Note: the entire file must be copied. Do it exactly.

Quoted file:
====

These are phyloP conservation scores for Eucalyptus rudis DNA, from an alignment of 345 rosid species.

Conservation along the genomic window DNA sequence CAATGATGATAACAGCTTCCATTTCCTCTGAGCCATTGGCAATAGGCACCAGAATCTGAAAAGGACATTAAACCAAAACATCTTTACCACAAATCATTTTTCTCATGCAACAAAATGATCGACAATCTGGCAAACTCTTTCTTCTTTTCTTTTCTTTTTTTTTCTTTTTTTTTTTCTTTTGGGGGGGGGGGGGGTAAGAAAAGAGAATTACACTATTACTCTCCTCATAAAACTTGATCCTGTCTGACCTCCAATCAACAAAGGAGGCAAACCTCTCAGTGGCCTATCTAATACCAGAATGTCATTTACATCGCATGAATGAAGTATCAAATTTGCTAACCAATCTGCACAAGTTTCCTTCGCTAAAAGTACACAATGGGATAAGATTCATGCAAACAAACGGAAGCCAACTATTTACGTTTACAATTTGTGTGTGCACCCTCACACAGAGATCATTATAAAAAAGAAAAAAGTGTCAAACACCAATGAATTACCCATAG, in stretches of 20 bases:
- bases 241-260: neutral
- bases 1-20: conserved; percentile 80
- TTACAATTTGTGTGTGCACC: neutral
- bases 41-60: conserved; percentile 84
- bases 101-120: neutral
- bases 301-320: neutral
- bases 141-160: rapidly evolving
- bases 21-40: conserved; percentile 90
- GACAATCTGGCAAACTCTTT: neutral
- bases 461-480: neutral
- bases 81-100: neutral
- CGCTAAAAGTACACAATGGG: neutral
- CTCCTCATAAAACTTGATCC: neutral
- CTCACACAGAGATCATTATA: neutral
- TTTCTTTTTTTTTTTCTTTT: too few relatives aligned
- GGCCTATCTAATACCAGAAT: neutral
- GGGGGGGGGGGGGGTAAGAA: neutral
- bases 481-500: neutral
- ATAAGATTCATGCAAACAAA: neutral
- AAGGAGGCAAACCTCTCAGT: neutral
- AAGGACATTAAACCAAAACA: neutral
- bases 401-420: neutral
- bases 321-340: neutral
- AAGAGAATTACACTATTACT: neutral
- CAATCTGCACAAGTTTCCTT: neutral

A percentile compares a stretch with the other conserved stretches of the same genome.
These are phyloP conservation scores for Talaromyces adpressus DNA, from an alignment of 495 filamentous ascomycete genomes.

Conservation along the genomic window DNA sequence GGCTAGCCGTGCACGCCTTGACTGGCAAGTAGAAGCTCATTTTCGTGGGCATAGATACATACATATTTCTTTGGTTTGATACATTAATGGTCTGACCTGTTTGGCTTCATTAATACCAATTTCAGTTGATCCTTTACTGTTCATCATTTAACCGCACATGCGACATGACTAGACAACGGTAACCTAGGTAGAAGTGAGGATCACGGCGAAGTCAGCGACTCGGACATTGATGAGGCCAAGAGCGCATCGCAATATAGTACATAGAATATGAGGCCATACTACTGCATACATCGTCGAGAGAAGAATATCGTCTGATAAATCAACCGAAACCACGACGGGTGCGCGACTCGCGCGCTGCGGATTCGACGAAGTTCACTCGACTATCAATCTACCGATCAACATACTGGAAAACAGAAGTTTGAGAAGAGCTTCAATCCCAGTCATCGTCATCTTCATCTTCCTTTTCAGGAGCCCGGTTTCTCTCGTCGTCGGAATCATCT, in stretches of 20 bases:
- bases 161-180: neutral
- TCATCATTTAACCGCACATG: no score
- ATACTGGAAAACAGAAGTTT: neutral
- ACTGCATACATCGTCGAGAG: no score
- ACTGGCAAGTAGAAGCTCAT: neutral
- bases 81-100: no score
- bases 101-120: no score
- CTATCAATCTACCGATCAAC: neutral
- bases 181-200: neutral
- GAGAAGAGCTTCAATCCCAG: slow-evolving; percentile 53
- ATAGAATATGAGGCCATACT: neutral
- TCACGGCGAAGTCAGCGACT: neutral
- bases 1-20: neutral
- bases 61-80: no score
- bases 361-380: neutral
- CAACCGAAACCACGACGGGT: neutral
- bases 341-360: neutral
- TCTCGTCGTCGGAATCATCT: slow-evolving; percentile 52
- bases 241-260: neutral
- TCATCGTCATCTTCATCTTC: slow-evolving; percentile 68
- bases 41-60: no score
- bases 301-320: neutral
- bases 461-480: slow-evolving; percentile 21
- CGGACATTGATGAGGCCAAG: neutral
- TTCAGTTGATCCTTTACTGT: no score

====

These are phyloP conservation scores for Eucalyptus rudis DNA, from an alignment of 345 rosid species.

Conservation along the genomic window DNA sequence CAATGATGATAACAGCTTCCATTTCCTCTGAGCCATTGGCAATAGGCACCAGAATCTGAAAAGGACATTAAACCAAAACATCTTTACCACAAATCATTTTTCTCATGCAACAAAATGATCGACAATCTGGCAAACTCTTTCTTCTTTTCTTTTCTTTTTTTTTCTTTTTTTTTTTCTTTTGGGGGGGGGGGGGGTAAGAAAAGAGAATTACACTATTACTCTCCTCATAAAACTTGATCCTGTCTGACCTCCAATCAACAAAGGAGGCAAACCTCTCAGTGGCCTATCTAATACCAGAATGTCATTTACATCGCATGAATGAAGTATCAAATTTGCTAACCAATCTGCACAAGTTTCCTTCGCTAAAAGTACACAATGGGATAAGATTCATGCAAACAAACGGAAGCCAACTATTTACGTTTACAATTTGTGTGTGCACCCTCACACAGAGATCATTATAAAAAAGAAAAAAGTGTCAAACACCAATGAATTACCCATAG, in stretches of 20 bases:
- bases 241-260: neutral
- bases 1-20: conserved; percentile 80
- TTACAATTTGTGTGTGCACC: neutral
- bases 41-60: conserved; percentile 84
- bases 101-120: neutral
- bases 301-320: neutral
- bases 141-160: rapidly evolving
- bases 21-40: conserved; percentile 90
- GACAATCTGGCAAACTCTTT: neutral
- bases 461-480: neutral
- bases 81-100: neutral
- CGCTAAAAGTACACAATGGG: neutral
- CTCCTCATAAAACTTGATCC: neutral
- CTCACACAGAGATCATTATA: neutral
- TTTCTTTTTTTTTTTCTTTT: too few relatives aligned
- GGCCTATCTAATACCAGAAT: neutral
- GGGGGGGGGGGGGGTAAGAA: neutral
- bases 481-500: neutral
- ATAAGATTCATGCAAACAAA: neutral
- AAGGAGGCAAACCTCTCAGT: neutral
- AAGGACATTAAACCAAAACA: neutral
- bases 401-420: neutral
- bases 321-340: neutral
- AAGAGAATTACACTATTACT: neutral
- CAATCTGCACAAGTTTCCTT: neutral

A percentile compares a stretch with the other conserved stretches of the same genome.
These are phyloP conservation scores for Talaromyces adpressus DNA, from an alignment of 495 filamentous ascomycete genomes.

Conservation along the genomic window DNA sequence GGCTAGCCGTGCACGCCTTGACTGGCAAGTAGAAGCTCATTTTCGTGGGCATAGATACATACATATTTCTTTGGTTTGATACATTAATGGTCTGACCTGTTTGGCTTCATTAATACCAATTTCAGTTGATCCTTTACTGTTCATCATTTAACCGCACATGCGACATGACTAGACAACGGTAACCTAGGTAGAAGTGAGGATCACGGCGAAGTCAGCGACTCGGACATTGATGAGGCCAAGAGCGCATCGCAATATAGTACATAGAATATGAGGCCATACTACTGCATACATCGTCGAGAGAAGAATATCGTCTGATAAATCAACCGAAACCACGACGGGTGCGCGACTCGCGCGCTGCGGATTCGACGAAGTTCACTCGACTATCAATCTACCGATCAACATACTGGAAAACAGAAGTTTGAGAAGAGCTTCAATCCCAGTCATCGTCATCTTCATCTTCCTTTTCAGGAGCCCGGTTTCTCTCGTCGTCGGAATCATCT, in stretches of 20 bases:
- bases 161-180: neutral
- TCATCATTTAACCGCACATG: no score
- ATACTGGAAAACAGAAGTTT: neutral
- ACTGCATACATCGTCGAGAG: no score
- ACTGGCAAGTAGAAGCTCAT: neutral
- bases 81-100: no score
- bases 101-120: no score
- CTATCAATCTACCGATCAAC: neutral
- bases 181-200: neutral
- GAGAAGAGCTTCAATCCCAG: slow-evolving; percentile 53
- ATAGAATATGAGGCCATACT: neutral
- TCACGGCGAAGTCAGCGACT: neutral
- bases 1-20: neutral
- bases 61-80: no score
- bases 361-380: neutral
- CAACCGAAACCACGACGGGT: neutral
- bases 341-360: neutral
- TCTCGTCGTCGGAATCATCT: slow-evolving; percentile 52
- bases 241-260: neutral
- TCATCGTCATCTTCATCTTC: slow-evolving; percentile 68
- bases 41-60: no score
- bases 301-320: neutral
- bases 461-480: slow-evolving; percentile 21
- CGGACATTGATGAGGCCAAG: neutral
- TTCAGTTGATCCTTTACTGT: no score